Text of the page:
“Lelouch’s Little Light Reading” in Code Geass R2 (2006)

“Eagle-eyed viewers of Code Geass R2‘s first episode may have spotted that Lelouch is reading Dante’s Divina Commedia while Rollo gives him a lift. (As a child, I never loved anyone enough to give them my last Rolo.)

Slightly more obsessive viewers will have discovered that he is in fact reading the Purgatorio Canto XXII.”    –Thaliarchus, Animanachronism, April 9, 2008

Learn more about Sunrise’s 2006 anime Code Geass here.

Dante, Fullmetal Alchemist (2003)

“Dante (ダンテ, Dante) is the central antagonist of the Fullmetal Alchemist 2003 anime series, first introduced in Episode 32. She is a heartless elderly woman and a formidable alchemist herself. Posing as the master and the benefactor of the Homunculi, Dante is responsible for setting in motion the events of the series and the challenges its protagonists must face along the way, and orchestrates her agenda within the shadows of the Amestrian government and military.

[. . .]

She may be named after the Italian poet, Dante Alighieri, famous for writing the Divine Comedy, a three-part poem with the first chapter, Inferno, taking place in the Nine Circles of Hell. In fact in the Italian dub of the episode title ‘Dante of the Deep Forest’ was translated to ‘Dante Della Selva Oscura’ (lit. ‘Dante of Dark Forest’ [sic]), a reference to the beginning of Alighieri’s poem.”    —Fullmetal Alchemist Wiki, February 24, 2020

Learn more about the Fullmetal Alchemist series here.

Contributed by Andrea Beauvais (Luther College)

Originally posted January 26, 2010. Post updated September 4, 2020.

Looney Tunes – Book Revue (1946)

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“Stop that dancing up there! Ya sillies.”

The Big Bad Wolf was particularly bad in this 1946 Looney Tunes clip.

See more about the short, titled Book Revue, here.

Esteban Serrano’s #Dante2018 Illustrations

Esteban Serrano is a designer and cartoonist, and also goes by Cien Perros online. During the #Dante2018 collective reading on social media, Serrano created a cartoon for each canto of the Divine Comedy. The artwork above are a few of Serrano’s illustrations. Clockwise from the top right is an illustration for Paradiso 26,  an illustration for Purgatorio 29, an illustration for Inferno 34, and an illustration for Inferno 24.

You can see all of Serrano’s illustrations for the Divine Comedy on Medium.

To check out more of Serrano’s artwork, you can follow him on Instagram and Twitter.

See other posts related to #Dante2018 here.

Contributed by Pablo Maurette (Florida State University)

Cartoonist Steve Bell’s “Brexit Hell”

Steve-Bell-Brexit-Hell-Cartoons-TreacheryIn early December 2018 British cartoonist Steve Bell published a series of Dante-inspired images in his If… cartoon strip. Adapting Doré’s illustrations of Cocytus (with one addition from the Malebolge), Bell’s cartoons comment on the Parliamentary Debate over Brexit. Contributor Nick Havely glosses, “[the cartoons] depict Theresa May’s journey through ‘Brexit Hell’ accompanied by Arlene Foster (leader of the N. Ireland ultra-Protestant DUP on whom May is dependent for her majority). The Dantean sequence began on 29 November and seems to have culminated last Thursday [6 December] in an encounter with Trump as Lucifer.”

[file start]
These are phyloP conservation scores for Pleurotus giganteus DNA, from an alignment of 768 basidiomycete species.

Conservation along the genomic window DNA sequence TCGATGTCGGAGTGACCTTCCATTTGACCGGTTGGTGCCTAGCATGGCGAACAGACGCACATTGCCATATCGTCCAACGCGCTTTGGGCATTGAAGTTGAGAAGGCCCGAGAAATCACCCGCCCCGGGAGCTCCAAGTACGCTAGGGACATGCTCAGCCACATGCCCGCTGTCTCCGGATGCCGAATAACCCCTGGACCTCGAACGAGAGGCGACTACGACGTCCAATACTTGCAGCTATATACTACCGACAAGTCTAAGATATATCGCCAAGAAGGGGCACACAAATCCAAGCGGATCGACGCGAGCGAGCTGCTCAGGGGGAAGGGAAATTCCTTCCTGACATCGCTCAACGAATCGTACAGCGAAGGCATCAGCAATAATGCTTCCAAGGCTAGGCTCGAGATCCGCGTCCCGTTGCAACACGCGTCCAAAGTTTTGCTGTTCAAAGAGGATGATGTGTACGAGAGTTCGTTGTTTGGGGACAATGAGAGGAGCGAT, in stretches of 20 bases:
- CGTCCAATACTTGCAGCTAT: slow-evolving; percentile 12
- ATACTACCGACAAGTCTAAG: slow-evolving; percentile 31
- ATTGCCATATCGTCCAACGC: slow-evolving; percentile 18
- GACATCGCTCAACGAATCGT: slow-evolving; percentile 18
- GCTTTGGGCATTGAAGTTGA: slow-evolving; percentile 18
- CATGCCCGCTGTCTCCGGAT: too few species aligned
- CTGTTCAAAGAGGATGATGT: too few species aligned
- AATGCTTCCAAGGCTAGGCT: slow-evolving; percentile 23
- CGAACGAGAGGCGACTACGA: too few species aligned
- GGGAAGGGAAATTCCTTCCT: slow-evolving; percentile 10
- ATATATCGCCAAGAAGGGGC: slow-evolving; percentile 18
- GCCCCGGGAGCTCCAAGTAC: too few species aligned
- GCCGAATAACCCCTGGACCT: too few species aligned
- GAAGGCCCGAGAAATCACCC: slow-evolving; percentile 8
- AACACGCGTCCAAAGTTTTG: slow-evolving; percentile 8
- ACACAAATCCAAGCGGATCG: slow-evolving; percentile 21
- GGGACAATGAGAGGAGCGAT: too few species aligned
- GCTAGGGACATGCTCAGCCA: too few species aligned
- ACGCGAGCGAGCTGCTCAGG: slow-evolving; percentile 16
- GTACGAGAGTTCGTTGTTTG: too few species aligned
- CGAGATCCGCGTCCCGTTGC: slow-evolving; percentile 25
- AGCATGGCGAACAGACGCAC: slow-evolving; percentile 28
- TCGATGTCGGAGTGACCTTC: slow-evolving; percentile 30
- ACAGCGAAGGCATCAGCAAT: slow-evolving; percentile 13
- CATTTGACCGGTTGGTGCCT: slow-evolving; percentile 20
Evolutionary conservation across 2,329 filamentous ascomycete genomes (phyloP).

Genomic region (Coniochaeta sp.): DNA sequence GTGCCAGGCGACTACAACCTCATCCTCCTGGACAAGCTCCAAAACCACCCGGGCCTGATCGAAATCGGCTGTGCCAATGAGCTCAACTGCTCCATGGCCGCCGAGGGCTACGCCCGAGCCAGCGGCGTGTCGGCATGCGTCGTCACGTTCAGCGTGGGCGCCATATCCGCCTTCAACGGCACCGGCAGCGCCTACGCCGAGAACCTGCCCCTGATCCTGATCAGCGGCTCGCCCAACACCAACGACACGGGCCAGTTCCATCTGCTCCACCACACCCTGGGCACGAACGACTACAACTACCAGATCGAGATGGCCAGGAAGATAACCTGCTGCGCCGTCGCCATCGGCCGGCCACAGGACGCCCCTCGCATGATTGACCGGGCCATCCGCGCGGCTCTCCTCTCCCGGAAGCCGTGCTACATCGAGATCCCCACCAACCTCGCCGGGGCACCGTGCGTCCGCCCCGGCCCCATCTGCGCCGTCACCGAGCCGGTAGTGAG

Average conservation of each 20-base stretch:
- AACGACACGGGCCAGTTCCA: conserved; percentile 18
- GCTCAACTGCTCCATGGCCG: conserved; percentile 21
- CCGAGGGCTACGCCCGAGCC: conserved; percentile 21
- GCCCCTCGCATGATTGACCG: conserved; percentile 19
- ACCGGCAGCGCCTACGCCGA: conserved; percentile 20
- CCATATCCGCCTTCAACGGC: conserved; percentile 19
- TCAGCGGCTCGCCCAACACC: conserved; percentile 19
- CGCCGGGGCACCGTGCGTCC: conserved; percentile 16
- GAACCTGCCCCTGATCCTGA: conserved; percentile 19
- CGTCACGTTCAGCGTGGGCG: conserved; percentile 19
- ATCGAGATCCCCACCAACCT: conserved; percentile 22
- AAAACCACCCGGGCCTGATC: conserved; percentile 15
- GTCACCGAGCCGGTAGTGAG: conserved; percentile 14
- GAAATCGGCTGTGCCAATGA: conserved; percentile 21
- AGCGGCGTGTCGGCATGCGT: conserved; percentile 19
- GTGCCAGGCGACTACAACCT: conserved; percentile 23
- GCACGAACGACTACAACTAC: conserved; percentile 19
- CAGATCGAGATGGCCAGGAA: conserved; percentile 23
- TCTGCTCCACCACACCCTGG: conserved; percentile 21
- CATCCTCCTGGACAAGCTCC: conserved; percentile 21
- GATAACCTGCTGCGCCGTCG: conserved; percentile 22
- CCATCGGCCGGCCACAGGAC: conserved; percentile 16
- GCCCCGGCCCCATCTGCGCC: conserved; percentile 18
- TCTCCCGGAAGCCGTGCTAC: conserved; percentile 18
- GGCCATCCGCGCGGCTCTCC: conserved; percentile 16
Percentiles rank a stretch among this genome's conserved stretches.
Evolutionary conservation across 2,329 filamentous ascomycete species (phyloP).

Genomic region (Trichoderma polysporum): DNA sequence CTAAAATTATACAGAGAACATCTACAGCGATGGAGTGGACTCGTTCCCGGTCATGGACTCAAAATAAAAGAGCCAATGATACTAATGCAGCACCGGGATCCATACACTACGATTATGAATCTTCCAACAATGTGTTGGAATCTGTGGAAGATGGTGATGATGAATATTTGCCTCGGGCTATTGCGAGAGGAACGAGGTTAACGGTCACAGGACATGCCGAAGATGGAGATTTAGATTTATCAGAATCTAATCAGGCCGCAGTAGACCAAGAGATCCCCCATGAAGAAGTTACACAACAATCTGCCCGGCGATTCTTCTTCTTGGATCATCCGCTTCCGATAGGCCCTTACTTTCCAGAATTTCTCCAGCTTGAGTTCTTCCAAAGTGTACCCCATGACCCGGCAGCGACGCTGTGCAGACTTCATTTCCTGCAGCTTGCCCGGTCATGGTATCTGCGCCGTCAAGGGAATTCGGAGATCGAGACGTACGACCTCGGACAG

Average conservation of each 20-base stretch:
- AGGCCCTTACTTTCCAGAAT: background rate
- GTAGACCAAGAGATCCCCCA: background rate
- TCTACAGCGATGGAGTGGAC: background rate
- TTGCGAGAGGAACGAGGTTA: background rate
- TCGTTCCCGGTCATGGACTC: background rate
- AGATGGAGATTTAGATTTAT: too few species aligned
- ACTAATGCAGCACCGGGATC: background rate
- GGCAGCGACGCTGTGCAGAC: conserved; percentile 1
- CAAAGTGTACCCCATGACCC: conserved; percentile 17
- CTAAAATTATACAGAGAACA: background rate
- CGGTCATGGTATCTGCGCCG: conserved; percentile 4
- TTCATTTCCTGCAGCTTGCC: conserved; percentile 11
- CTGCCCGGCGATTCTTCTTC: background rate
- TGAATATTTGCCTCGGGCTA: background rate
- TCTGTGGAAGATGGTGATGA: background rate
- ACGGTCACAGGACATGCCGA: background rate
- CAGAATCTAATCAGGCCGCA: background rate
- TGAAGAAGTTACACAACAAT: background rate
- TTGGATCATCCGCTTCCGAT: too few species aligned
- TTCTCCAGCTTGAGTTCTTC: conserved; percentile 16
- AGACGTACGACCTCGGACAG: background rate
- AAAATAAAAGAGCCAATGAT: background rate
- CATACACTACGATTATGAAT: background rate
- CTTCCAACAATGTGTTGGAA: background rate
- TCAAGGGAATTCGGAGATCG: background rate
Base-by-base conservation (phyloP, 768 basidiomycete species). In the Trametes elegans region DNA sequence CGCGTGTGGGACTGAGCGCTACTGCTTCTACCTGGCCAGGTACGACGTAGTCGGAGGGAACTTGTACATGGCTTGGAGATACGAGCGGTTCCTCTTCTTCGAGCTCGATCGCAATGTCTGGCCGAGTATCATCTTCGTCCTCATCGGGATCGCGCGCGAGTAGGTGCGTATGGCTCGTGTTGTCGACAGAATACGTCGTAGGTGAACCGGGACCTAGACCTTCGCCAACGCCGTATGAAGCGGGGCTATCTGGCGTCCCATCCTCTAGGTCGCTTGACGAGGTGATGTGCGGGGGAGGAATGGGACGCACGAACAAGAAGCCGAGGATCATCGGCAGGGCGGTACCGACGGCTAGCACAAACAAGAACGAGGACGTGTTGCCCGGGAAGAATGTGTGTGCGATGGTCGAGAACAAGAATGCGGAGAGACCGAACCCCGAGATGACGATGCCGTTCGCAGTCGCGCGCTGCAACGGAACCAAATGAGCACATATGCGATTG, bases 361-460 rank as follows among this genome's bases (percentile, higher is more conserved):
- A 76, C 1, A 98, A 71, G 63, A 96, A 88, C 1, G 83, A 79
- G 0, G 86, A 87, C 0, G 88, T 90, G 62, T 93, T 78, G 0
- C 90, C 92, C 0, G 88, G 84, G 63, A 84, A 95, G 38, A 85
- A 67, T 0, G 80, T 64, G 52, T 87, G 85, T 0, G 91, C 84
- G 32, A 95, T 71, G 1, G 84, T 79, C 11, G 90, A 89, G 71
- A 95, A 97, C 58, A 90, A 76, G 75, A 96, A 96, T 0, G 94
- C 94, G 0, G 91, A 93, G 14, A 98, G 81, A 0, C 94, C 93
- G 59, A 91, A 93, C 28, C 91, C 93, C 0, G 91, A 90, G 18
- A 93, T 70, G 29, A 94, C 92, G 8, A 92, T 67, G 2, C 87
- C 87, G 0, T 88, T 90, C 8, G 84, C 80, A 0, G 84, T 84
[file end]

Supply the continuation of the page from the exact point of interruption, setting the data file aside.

The If… cartoons can be viewed on The Guardian‘s website at the following links: Nov 29, Dec 3, Dec 4, Dec 5, and Dec 6.

Contributed by Nick Havely

New England Winter Hell

new-england-circles-of-winter-hell-2016This cartoon by Beth Wolfensberger Singer summarizes the struggles of New Englanders during the winter season.

“Beth Wolfensberger Singer is a Boston-based artist. Her comics appear on her blog, ambitionectomy.tumblr.com.” — Singer, Boston Globe, December 16, 2016

Nuggets’ Ninth Circle of Hell

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Posted on the blog Ink & Snow (December 21, 2012).

Art Young’s Political Cartoons

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“The Music in Hell,” from Art Young’s Inferno

“Young published three different books inspired by Dante’s Inferno. Hell Up to Date: The Reckless Journey of R. Palasco Drant, Newspaper Correspondent, Through the Infernal Regions, As Reported by Himself was his first book, published in 1894. Its success led to Through Hell with Hiprah Hunt, in 1901.

Art Young’s Inferno: A Journey Through Hell Six Hundred Years After Dante, published in 1934, is considered one of Young’s masterpieces.” — Françoise Mouly and Art Spiegelman, “Art Young: A Cartoonist for the Ages,” The New Yorker, August 2, 2017

Avatar: the Last Airbender

In season two, episode 12, Avatar Aang and his friends Sokka, Katara, and Tof take a refugee couple across a deadly strip of land named “The Serpent’s Pass.” Before they start the path, they come upon an archway with the words “Abandon hope” inscribed on it.

Dante-Abandon-Hope-Avatar-Aang-Serpents-Pass

The episode is available to watch here.

Contributed by Alex Sallade (University of Delaware)

Adventure Time, “Return to the Nightosphere” (2012)

Adventure Time

Season 4, Episode 5 of Cartoon Network’s Adventure Time is set in the hellish “Nightosphere.” It alludes to Dante’s Inferno: its protagonists, Finn and Jake, find themselves there not knowing how they got there; they pass through an imposing gate to meet with the ruler of the Nightosphere; they meet a character rowing a boat over condemned souls.

Watch the full episode here.

 

Contributed by Allison Kim, University of Texas at Austin